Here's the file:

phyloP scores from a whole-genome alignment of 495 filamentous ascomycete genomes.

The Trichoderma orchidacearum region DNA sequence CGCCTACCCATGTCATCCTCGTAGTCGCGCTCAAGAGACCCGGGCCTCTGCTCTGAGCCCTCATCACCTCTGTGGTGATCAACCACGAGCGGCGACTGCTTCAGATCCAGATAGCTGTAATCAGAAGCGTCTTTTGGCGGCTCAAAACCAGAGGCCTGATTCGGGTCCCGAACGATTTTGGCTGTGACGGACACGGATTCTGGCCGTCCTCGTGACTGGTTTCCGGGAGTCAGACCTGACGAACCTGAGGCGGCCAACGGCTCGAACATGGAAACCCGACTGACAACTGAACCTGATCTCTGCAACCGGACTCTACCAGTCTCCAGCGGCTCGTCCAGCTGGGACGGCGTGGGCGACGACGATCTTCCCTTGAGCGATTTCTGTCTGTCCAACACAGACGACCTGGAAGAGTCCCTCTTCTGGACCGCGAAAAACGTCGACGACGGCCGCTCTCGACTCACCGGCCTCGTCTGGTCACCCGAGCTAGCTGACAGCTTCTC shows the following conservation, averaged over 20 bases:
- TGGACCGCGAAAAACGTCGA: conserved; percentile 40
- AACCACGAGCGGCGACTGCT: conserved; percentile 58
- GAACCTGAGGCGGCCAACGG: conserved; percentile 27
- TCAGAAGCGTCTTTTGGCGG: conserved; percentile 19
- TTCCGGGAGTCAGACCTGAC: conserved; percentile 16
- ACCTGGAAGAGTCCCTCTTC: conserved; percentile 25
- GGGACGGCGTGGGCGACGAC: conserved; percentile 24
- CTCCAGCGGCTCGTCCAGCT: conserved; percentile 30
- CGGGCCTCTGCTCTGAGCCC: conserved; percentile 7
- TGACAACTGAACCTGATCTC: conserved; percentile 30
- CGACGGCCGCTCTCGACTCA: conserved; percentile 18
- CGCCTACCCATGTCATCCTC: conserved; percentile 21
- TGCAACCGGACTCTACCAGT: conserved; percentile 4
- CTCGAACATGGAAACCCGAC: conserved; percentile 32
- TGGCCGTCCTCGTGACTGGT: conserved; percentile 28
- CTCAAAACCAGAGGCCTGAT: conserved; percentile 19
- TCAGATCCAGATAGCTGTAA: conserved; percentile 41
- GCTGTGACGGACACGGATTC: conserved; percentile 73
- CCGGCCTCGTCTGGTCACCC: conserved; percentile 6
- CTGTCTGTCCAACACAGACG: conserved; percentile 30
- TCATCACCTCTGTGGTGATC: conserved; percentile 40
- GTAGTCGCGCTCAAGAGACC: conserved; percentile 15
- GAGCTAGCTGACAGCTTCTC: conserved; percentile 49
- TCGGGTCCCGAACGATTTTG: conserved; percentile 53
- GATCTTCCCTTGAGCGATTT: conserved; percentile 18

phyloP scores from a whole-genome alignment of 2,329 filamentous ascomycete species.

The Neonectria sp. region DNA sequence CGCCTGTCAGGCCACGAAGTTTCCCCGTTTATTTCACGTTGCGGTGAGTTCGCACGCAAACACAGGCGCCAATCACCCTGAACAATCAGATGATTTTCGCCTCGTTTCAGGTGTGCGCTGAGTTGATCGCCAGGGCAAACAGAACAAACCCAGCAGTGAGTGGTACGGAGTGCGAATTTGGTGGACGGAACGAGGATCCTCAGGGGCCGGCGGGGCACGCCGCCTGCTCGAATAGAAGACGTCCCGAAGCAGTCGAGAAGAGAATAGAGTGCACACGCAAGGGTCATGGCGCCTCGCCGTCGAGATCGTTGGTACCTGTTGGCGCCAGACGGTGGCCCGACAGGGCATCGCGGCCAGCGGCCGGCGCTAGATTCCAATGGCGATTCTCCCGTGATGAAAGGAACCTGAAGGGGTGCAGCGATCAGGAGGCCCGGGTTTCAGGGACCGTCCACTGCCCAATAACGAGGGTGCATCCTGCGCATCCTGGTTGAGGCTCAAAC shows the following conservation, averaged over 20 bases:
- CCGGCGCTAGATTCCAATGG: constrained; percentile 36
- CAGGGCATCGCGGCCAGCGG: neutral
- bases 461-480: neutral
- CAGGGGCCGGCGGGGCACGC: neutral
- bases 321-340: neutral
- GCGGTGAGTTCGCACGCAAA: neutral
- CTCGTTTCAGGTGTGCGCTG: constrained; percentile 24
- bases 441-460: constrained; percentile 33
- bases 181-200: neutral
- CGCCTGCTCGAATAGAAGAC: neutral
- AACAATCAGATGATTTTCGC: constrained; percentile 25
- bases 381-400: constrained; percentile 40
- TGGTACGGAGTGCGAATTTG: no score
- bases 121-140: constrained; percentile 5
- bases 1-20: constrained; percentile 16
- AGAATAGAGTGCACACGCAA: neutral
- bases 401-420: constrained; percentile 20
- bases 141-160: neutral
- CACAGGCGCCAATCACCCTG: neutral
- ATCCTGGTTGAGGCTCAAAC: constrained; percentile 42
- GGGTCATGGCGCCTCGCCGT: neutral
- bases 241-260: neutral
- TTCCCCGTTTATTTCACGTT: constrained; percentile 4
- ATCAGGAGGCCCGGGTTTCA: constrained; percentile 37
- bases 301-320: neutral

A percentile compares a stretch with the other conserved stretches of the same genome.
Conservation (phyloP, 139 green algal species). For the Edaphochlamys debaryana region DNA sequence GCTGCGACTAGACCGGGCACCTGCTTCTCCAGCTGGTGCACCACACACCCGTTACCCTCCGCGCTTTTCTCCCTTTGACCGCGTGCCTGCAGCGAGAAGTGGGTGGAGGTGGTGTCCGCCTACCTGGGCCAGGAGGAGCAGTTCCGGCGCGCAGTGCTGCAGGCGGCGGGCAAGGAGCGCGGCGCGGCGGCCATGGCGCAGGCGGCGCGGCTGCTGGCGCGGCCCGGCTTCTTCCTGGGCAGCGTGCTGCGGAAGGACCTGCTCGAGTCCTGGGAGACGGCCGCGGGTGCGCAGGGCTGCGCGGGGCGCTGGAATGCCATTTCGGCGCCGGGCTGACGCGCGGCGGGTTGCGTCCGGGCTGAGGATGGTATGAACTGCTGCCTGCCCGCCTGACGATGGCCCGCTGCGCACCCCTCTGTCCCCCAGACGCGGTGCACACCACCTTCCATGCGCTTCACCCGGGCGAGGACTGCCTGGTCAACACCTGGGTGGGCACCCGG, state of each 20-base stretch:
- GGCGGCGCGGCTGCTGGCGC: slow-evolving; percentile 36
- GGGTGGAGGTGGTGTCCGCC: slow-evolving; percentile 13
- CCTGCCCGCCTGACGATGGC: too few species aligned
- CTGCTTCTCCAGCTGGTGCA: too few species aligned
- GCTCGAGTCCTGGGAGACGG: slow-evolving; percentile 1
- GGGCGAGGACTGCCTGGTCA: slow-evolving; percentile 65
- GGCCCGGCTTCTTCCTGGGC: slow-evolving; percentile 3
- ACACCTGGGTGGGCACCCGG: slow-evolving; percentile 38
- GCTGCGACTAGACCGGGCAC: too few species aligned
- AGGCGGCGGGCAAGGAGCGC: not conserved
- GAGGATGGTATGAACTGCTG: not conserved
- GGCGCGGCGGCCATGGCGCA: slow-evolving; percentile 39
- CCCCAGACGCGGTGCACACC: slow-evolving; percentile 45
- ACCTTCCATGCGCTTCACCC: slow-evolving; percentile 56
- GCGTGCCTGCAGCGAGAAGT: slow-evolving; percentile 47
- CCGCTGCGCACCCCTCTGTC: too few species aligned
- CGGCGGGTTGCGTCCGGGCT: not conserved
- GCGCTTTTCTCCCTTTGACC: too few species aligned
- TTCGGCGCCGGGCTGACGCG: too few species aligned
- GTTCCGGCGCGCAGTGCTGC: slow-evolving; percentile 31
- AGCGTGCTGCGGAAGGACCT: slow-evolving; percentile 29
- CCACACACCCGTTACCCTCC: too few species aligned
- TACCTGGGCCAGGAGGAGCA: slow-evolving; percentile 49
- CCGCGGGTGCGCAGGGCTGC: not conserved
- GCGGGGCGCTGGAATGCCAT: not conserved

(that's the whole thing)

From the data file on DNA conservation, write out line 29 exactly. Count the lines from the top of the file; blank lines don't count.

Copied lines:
The Neonectria sp. region DNA sequence CGCCTGTCAGGCCACGAAGTTTCCCCGTTTATTTCACGTTGCGGTGAGTTCGCACGCAAACACAGGCGCCAATCACCCTGAACAATCAGATGATTTTCGCCTCGTTTCAGGTGTGCGCTGAGTTGATCGCCAGGGCAAACAGAACAAACCCAGCAGTGAGTGGTACGGAGTGCGAATTTGGTGGACGGAACGAGGATCCTCAGGGGCCGGCGGGGCACGCCGCCTGCTCGAATAGAAGACGTCCCGAAGCAGTCGAGAAGAGAATAGAGTGCACACGCAAGGGTCATGGCGCCTCGCCGTCGAGATCGTTGGTACCTGTTGGCGCCAGACGGTGGCCCGACAGGGCATCGCGGCCAGCGGCCGGCGCTAGATTCCAATGGCGATTCTCCCGTGATGAAAGGAACCTGAAGGGGTGCAGCGATCAGGAGGCCCGGGTTTCAGGGACCGTCCACTGCCCAATAACGAGGGTGCATCCTGCGCATCCTGGTTGAGGCTCAAAC shows the following conservation, averaged over 20 bases: